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Title: The effects of gender and coping on the perception of pain
Author: Ellery, Deborah Ann.
ISNI:       0000 0001 3444 3430
Awarding Body: Goldsmiths College (University of London)
Current Institution: Goldsmiths College (University of London)
Date of Award: 2004
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Human pain perception is now known to be mediated by the complex and dynamic interaction of biological and psychosocial systems. Research with both clinical and nonclinical populations has identified an array of factors which can influence pain, amongst which gender has become the focus of increased interest in recent years. However, although females generally seem to have lower experimental pain thresholds, report higher levels of pain and demonstrate lower pain tolerance than males, the pain research literature is characterised by conflicting findings regarding the direction, magnitude and robustness of such gender effects. Furthermore, gender differences may not occur equally with all types of noxious stimuli. Investigating the impact of gender on pain is greatly complicated by the fact that gender in itself comprises both biological and psychological components. Gender-differentiated pain responses are therefore likely to involve physiological mechanisms such as the effects of gonadal hormones, as well as psychosocial determinants such as emotional responses and ways of coping. In this thesis, a series of controlled experiments was conducted to investigate the effects of gender and cognitive coping on cold pressor pain perception in healthy, pain-free individuals. The cold pressor paradigm was selected because relatively few previous studies have directly examined gender differences in this type of experimentally-induced pain. In light of potential fluctuations in female pain sensitivity as a function of hormonal status, cold pressor responses and the effectiveness of cognitive coping were also investigated in different phases of the menstrual cycle. Gender differences in pain responses were evident here, but such differences occurred inconsistently across the series of experiments. Cognitive coping was found to have very limited impact overall, and no effects of menstrual phase were found on pain responses or on coping. These findings are discussed within a biopsychosocial framework of pain perception.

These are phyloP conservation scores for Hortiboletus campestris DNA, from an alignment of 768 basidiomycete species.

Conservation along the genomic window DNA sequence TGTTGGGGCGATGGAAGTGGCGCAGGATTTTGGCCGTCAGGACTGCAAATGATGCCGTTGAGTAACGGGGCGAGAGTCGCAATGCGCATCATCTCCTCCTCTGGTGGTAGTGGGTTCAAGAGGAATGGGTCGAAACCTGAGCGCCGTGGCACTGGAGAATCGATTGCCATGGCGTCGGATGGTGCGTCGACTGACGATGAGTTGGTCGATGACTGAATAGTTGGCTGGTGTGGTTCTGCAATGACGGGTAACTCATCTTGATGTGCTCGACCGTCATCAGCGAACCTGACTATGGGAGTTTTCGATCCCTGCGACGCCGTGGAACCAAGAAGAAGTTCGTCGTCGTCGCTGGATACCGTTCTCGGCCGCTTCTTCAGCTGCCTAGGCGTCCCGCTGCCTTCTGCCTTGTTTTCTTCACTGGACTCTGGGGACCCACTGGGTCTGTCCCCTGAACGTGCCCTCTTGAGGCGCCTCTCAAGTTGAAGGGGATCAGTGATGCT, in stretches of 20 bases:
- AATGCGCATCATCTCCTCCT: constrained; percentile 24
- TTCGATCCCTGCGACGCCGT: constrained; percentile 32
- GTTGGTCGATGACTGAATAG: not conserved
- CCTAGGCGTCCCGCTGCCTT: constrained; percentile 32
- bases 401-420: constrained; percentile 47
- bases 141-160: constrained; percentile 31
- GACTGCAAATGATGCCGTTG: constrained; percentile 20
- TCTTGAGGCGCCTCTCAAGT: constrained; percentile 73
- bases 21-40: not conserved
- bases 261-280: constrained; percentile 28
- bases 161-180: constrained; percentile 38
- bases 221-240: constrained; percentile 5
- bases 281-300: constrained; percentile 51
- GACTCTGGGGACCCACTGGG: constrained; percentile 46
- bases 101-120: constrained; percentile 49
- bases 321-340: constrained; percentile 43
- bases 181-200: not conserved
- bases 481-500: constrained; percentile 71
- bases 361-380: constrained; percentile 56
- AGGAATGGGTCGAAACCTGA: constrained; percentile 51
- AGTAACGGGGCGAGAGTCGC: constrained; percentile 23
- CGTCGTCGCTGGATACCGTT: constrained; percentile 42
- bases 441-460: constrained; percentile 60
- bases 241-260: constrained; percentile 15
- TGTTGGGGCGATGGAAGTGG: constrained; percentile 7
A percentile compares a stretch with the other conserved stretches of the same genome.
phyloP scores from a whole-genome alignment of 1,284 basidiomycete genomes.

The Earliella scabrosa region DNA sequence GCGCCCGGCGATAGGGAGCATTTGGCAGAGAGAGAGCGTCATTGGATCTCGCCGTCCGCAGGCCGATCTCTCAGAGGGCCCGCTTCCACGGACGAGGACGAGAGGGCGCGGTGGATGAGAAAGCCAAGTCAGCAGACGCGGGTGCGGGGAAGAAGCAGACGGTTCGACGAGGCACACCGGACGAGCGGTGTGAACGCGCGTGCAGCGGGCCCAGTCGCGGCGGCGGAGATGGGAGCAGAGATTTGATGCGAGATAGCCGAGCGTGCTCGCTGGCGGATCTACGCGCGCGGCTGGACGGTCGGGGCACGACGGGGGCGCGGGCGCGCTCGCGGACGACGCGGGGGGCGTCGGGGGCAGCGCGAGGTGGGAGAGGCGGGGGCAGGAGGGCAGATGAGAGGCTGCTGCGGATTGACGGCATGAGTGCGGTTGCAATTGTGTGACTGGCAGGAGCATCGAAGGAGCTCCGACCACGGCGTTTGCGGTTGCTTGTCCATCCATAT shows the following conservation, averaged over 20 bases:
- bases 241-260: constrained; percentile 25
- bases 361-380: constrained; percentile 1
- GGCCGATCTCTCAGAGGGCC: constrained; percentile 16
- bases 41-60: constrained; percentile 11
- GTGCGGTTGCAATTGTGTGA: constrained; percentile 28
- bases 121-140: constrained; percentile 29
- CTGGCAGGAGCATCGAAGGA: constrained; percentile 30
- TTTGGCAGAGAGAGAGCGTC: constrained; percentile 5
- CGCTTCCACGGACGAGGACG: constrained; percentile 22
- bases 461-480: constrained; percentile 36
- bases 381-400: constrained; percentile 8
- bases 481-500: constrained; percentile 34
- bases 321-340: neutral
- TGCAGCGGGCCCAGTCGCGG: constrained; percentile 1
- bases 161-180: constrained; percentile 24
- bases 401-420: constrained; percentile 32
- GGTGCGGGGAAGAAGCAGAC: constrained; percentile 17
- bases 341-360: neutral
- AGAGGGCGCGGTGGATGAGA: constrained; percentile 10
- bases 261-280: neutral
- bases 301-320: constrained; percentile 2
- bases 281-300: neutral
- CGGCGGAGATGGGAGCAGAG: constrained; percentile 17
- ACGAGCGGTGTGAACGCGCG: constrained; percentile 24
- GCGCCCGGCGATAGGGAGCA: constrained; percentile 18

Supervisor: Not available Sponsor: Not available
Qualification Name: Thesis (Ph.D.) Qualification Level: Doctoral
EThOS ID:  DOI: Not available